What is the treatment for trigeminal neuralgia?Medications are typically the first treatment for trigeminal neuralgia, and most patients respond well and require no subsequent surgery. However, some may find that their medications become less effective over time, or they experience undesirable side effects. In such cases injections and/or surgery may be required.
These medications lessen or block the pain signals sent to the brain.
- Anticonvulsants - normal painkillers, such as Tylenol (paracetamol) do not relieve the pain in trigeminal neuralgia, so doctors prescribe anticonvulsant medication. Although these medications are used to prevent seizures (epilepsy), they are effective in calming down nerve impulses, which helps people with neuralgia.
The most common anticonvulsants for trigeminal neuralgia are carbamazepine (Tegretol, Carbatrol), phenytoin (Dilantin, Phenytek) and oxcarbazepine (Trileptal). Doctors sometimes prescribe lamotrigine (Lamictal) or gabapentin (Neurontin).
Sometimes the anticonvulsant begins to lose its effectiveness over time. If this happens the doctor may either up the dosage or switch to another anticonvulsant.
Side effects of anticonvulsants include:
- Vision problems
Suicidal thoughts - some studies indicate anticonvulsants may be linked to suicidal thoughts in some cases. The patient and doctor should monitor mood closely.
Carbamazepine allergy - some patients, especially those of Asian ancestry, may have a serious drug reaction to Carbamazepine. Genetic testing may be recommended beforehand.
- Antispasticity agents - Baclofen is a muscle-relaxing agent which is sometimes prescribed on its own, or together with Carbamazepine or Phenytoin. Some patients may experience nausea, drowsiness and confusion as side effects.
- Alcohol injection - this numbs the affected areas of the face and provides temporary pain relief. The doctor injects alcohol into the part of the face where the trigeminal nerve branch is causing the pain. As pain relief is only temporary, the patient may either require further injections or a change of treatment later on.
Surgery for trigeminal neuralgia has two aims: 1. To stop a vein or artery from pressing against the trigeminal nerve. 2. To damage the trigeminal nerve so that the uncontrolled (random, chaotic) pain signals stop. Surgery that damages the nerve may cause temporary or even permanent facial numbness.
In many cases surgery helps, but symptoms may return months or even years later. Surgical options for trigeminal neuralgia include:
- Microvascular decompression (MVD) - this involves relocating or removing the blood vessel which is pressing against the trigeminal nerve - at its root - and separating the nerve root and blood vessels.
The surgeon makes a small incision behind the ear on the same side of the head where the pain is. A small hole is made in the skull and the brain is lifted, exposing the trigeminal nerve. A pad is placed between arteries that touch the nerve and the nerve - effectively redirecting them away from the nerve.
If the surgeon finds no blood vessels pressing against the nerve, the nerve may be severed instead.
MVD has a good success rate at eliminating or significantly reducing pain. However, in some cases pain may recur.
MVD carries a very small risk of some hearing loss, facial weakness, facial numbness, and double vision. There is an extremely small risk of stroke, and even death.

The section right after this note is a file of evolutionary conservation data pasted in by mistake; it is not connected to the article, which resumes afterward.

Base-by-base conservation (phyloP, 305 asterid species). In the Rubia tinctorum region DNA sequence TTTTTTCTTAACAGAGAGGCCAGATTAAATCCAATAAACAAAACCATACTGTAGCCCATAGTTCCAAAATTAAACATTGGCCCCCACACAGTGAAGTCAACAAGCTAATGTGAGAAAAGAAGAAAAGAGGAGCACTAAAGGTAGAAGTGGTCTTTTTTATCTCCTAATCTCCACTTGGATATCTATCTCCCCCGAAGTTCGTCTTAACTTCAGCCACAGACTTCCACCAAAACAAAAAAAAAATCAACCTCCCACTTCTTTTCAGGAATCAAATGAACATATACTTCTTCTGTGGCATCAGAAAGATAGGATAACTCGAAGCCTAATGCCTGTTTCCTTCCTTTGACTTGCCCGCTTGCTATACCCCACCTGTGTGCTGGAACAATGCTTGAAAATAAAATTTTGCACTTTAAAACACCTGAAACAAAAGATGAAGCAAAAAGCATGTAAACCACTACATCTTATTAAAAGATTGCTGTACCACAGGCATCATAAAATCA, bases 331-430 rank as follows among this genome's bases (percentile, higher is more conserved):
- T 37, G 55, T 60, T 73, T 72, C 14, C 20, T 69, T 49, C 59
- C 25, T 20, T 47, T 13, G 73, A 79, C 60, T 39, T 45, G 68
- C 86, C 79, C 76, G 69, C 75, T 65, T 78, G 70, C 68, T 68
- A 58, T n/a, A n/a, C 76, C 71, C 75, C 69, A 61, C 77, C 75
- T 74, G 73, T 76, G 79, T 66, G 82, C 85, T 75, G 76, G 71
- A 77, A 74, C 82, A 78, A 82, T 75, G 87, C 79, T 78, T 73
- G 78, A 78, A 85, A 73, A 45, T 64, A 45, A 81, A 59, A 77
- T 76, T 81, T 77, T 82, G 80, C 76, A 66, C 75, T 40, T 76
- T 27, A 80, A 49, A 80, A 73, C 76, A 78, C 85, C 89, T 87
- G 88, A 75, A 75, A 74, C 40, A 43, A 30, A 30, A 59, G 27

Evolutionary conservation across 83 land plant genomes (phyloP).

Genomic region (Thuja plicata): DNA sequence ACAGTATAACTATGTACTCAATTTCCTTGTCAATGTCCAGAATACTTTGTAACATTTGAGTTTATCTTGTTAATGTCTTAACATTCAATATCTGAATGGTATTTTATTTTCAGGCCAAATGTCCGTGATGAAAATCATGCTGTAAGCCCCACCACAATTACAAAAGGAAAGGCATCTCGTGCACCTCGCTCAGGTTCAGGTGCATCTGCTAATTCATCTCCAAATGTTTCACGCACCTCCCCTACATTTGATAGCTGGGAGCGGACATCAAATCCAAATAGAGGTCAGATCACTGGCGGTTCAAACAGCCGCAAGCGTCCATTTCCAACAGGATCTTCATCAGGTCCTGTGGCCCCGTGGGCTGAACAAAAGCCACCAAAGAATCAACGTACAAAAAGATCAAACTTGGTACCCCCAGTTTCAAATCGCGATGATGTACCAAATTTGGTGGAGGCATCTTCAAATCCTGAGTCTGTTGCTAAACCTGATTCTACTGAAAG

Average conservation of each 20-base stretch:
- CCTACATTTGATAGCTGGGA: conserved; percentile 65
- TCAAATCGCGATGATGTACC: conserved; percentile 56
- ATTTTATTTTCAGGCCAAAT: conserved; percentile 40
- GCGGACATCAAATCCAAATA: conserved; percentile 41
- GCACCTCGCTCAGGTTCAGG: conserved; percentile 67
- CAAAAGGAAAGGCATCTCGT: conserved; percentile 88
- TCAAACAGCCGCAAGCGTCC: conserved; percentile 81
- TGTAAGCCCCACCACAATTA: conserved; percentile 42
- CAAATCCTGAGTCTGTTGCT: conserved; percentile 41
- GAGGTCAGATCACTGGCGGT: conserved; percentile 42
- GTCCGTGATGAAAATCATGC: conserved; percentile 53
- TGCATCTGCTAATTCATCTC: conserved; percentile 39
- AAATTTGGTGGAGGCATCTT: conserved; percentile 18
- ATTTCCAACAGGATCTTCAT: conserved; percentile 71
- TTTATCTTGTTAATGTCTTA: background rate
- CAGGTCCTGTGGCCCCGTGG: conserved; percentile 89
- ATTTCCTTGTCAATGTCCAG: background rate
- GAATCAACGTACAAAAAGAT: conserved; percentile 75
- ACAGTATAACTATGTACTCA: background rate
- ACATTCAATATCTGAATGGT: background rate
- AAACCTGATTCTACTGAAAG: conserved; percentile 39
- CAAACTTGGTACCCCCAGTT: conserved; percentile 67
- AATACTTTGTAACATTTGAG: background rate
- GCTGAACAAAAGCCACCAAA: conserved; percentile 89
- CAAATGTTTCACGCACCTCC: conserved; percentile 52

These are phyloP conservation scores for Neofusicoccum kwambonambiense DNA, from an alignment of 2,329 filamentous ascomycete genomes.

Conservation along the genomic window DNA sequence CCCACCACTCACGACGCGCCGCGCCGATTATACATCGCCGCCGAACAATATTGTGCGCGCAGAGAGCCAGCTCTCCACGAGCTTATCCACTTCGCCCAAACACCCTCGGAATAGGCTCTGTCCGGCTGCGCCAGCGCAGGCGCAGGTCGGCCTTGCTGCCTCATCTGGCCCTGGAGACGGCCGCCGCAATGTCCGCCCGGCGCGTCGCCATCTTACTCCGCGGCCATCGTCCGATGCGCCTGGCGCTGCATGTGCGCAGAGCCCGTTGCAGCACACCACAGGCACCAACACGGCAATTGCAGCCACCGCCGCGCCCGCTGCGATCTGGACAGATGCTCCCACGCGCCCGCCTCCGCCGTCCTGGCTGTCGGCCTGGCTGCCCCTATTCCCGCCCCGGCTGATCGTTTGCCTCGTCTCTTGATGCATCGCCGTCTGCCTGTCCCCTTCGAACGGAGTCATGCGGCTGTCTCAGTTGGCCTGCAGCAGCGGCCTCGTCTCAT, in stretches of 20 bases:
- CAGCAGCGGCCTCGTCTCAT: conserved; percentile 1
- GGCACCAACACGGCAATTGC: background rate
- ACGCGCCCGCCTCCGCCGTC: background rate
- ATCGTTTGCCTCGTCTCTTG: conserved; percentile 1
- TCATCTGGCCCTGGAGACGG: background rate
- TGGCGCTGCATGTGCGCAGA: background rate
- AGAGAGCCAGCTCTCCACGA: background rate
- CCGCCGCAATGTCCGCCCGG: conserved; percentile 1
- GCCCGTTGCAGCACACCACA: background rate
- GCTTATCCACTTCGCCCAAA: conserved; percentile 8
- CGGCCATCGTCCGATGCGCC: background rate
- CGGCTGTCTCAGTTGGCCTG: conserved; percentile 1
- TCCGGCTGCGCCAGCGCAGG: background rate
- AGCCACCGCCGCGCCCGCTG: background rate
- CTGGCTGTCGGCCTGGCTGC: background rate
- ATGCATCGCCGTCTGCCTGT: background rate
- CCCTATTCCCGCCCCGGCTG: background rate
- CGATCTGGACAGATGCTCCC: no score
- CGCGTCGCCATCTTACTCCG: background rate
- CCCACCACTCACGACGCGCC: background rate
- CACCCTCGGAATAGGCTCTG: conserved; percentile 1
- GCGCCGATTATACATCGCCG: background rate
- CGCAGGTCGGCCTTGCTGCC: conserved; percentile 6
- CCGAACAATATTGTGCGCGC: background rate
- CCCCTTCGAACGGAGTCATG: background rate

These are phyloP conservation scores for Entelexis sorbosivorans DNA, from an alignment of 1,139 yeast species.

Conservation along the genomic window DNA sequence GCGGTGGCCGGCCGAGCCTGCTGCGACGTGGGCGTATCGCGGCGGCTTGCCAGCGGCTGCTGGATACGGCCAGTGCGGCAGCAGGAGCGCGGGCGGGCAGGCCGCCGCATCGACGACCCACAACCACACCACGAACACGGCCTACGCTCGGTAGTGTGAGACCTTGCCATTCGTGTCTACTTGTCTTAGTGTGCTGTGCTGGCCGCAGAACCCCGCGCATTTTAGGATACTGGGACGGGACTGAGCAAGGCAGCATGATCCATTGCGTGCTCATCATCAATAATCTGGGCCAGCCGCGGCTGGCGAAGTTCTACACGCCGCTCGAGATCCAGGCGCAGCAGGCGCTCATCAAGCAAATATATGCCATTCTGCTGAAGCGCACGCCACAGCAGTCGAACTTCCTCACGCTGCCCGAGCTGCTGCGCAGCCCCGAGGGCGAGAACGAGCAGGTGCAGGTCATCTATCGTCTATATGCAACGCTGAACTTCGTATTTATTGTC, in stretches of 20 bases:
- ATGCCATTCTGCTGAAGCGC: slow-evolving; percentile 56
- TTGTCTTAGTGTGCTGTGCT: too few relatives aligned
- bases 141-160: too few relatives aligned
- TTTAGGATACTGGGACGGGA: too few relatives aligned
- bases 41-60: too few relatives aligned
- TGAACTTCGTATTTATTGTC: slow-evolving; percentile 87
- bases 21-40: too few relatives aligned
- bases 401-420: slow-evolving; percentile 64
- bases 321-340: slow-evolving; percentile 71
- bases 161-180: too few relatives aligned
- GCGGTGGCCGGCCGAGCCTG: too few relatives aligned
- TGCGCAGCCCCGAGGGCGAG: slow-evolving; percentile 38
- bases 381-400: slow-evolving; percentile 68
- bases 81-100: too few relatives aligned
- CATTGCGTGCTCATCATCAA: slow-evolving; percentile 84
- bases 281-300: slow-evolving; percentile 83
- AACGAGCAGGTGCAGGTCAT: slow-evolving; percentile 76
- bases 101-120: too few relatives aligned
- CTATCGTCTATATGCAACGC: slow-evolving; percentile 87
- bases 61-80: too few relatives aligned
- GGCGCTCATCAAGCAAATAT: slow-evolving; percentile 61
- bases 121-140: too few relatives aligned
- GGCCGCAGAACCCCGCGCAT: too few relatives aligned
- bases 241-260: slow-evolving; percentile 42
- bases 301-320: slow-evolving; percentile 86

- Percutaneous glycerol rhizotomy (PGR) - also called glycerol injection. A needle is inserted through the face and into an opening at the base of the skull. Imaging guides the needle to where the three branches of the trigeminal nerve join and a small amount of sterile glycerol is injected. Within a few hours the trigeminal nerve is damaged and the pain signals are blocked.
Most people experience significant pain relief with PGR. However, there are cases of later recurrences of pain. Many patients experience facial tingling or numbness.
- PBCTN (percutaneous balloon compression of the trigeminal nerve) - a hollow needle is inserted through the face and into an opening in the base of the skull. A catheter (thin flexible tube) with a balloon at the end goes through the hollow of the needle. The balloon is inflated. The pressure from the balloon damages the nerve and blocks pain signals.
PBCTN is effective in treating pain for patients with trigeminal neuralgia. In some cases the pain comes back later. Most patients experience some facial numbness, and over half experience temporary or permanent weakness of the muscles used for chewing.
- PSRTR (Percutaneous stereotactic radiofrequency thermal rhizotomy) - this procedure uses electric currents to destroy specifically selected nerve fibers linked to pain. First the patient is sedated. Then, a hollow needle is inserted through the face into an opening in the skull. An electrode goes through the hollow of the needle to the nerve root. The patient is then awakened from sedation so that he/she can tell the doctor when electric currents are felt - the patient will have a tingling sensation. This helps the doctor locate the part of the nerve involved in pain. When the doctor has found it the patient is sedated again. The electrode heats up and damages the targeted nerve fibers - these are known as lesions. The doctor carries on doing this, adding more lesions if necessary, until pain is eliminated.
Most patients undergoing PSRTR will experience some facial numbness afterwards.
- PSR (partial sensory rhizotomy) - part of the trigeminal nerve at the base of the brain is severed (cut). The doctor makes an incision behind the ear, makes a small hole in the skull, and severs the nerve. As the base of the nerve is severed the patient will have permanent facial numbness. Sometimes the doctor rubs the nerve instead of severing it.
- GKR (gamma-knife radiosurgery) - a high dose of radiation is aimed at the root of the trigeminal nerve. This results in nerve damage, which eliminates or reduces the pain. As the damage from radiation is gradual, the patient will experience slowly improving pain relief over several weeks. Initial benefits may take several weeks to appear.
GKR is effective for most patients, however some may experience recurrence of pain later on.
PreventionThere are no guidelines for preventing the development of trigeminal neuralgia. However, the following steps may help prevent attacks:
- Eat soft foods.
- Make sure your drinks and foods are not too cold or hot when you consume them.
- Wash you face with lukewarm water (body temperature).
- Use cotton pads when washing your face.
- Rinse your mouth with lukewarm water after eating if tooth brushing triggers an attack.
- Avoid known triggers as much as possible.